Stepping off the Stage


Earlier this week my wife, Laura, and I read from Jesus' sermon on the mount: Matthew 5-7. The opening paragraph of chapter 6 from Eugene Peterson's The Message goes like this:  

“Be especially careful when you are trying to be good so that you don’t make a performance out of it. It might be good theater, but the God who made you won’t be applauding."

This isn't news: I'm a recovering Pharisee. That is, I'm a long-time "wrapped-in-religion people-pleaser." If you don't quite understand me yet, that means that too often in my life my motivation for most anything has come from trying to make others happy with me. Approval. Acceptance. Smiles. "Isn't he awesome?" kind of stuff.

Sick, I know. I lived that way for more years than I want to admit. So I won't. But I did.  

For years I dismissed myself from Jesus' audience of Pharisees. After all I wasn't putting on a show. I wasn't making a big production out of my serving or leading or caring for people. But if I'm waiting for accolades or bothered by the lack of them, well... welcome to my stage.

Truth is, I am still tempted to live out of that paradigm... that identity. 

It's an identity that wants to define me as "enough." An approach to life that practically disregards all that Jesus has done as "enough." A paradigm that dismisses the grace of God as sufficient, as though the acceptance of people is somehow better or preferred to His acceptance. Which all in all, makes me arrogant and other people my false idols.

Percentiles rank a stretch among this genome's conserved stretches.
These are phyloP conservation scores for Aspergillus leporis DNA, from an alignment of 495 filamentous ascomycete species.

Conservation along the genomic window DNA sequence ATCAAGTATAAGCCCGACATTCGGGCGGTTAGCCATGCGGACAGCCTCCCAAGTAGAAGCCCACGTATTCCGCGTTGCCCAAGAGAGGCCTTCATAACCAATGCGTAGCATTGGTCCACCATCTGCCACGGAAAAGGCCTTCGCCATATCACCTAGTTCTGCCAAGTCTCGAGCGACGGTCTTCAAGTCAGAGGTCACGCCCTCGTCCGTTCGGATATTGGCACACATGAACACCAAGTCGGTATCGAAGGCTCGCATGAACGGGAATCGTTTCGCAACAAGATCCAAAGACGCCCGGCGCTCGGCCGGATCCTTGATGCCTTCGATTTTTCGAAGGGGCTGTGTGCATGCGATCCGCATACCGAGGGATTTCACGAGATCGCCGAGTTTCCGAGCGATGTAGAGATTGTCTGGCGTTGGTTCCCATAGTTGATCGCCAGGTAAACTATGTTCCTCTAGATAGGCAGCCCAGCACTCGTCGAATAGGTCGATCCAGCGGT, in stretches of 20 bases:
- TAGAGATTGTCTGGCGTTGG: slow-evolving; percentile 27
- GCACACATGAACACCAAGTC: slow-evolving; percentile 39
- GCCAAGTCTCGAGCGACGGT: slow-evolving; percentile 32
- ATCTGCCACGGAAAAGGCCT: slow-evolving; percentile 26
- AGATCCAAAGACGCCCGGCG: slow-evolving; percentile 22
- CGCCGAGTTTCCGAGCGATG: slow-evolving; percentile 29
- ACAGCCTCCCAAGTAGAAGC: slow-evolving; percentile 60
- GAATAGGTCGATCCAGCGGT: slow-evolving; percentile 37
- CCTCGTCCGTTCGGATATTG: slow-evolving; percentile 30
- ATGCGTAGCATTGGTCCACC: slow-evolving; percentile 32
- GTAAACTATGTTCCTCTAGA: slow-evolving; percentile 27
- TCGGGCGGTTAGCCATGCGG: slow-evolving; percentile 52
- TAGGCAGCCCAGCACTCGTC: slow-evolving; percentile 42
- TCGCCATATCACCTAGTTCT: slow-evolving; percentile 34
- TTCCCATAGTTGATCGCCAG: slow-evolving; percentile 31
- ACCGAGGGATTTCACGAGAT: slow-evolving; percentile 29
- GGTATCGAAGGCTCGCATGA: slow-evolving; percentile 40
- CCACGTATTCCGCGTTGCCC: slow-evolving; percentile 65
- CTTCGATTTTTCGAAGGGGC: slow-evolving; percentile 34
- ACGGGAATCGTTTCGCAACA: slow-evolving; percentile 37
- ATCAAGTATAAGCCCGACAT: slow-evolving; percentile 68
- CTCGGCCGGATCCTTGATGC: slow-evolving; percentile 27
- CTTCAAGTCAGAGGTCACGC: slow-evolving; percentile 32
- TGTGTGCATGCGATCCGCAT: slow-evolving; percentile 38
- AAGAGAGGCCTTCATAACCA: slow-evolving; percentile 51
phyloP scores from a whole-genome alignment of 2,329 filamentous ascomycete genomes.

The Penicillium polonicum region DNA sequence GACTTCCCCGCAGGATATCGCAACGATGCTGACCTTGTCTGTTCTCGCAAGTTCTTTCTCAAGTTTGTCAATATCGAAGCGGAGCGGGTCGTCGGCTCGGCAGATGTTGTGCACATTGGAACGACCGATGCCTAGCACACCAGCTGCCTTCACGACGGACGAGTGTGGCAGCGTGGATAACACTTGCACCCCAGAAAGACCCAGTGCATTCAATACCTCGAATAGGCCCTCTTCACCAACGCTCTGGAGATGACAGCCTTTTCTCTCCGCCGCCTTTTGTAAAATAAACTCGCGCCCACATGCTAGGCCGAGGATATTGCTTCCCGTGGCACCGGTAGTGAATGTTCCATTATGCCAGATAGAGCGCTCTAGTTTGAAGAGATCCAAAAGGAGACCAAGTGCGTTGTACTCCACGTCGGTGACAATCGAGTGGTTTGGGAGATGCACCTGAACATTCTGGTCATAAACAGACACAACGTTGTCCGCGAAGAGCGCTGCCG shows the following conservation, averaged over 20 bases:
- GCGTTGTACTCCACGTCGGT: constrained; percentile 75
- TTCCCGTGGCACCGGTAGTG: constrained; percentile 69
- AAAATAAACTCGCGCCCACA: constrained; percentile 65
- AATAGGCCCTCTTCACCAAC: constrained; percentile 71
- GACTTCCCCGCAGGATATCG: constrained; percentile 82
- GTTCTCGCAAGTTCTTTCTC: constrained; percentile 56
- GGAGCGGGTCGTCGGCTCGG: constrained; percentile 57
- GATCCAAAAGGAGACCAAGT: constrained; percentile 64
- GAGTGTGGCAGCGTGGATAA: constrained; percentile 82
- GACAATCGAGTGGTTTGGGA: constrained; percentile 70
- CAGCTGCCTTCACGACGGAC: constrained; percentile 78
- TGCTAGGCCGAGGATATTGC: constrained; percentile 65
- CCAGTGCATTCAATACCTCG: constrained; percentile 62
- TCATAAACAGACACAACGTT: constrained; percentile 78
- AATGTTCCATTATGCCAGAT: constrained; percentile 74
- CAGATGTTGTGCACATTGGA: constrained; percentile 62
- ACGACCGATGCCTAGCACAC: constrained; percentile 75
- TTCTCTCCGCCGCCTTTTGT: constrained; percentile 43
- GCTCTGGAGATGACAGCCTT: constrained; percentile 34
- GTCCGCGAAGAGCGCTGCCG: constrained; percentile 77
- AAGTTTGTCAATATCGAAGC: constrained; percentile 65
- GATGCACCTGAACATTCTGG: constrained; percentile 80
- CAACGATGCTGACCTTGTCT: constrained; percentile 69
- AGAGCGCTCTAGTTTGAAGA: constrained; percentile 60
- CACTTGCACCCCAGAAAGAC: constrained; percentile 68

Sick, I know. But, I'm recovering.  

Now, if you're reading this and you're disheartened by the notion that I've faked concern for you, or that I've lied about praying for you, I haven't. I do care, I serve because I love people, and I pray out of deep trust that people matter to me... and certainly to God.

I want God's applause, even though my old tapes scream otherwise. I want God happy with me, and apparently He already is. I want to be good enough, and God says I am through Jesus. 

There's one place to go when we leave our self-absorbed stage, and that's into the welcome arms of Jesus who calls us to simply rest.  

“Are you tired? Worn out? Burned out on religion? Come to me. Get away with me and you’ll recover your life. I’ll show you how to take a real rest. Walk with me and work with me—watch how I do it. Learn the unforced rhythms of grace. I won’t lay anything heavy or ill-fitting on you. Keep company with me and you’ll learn to live freely and lightly.”

Recovering Pharisees are called to rest. Join me.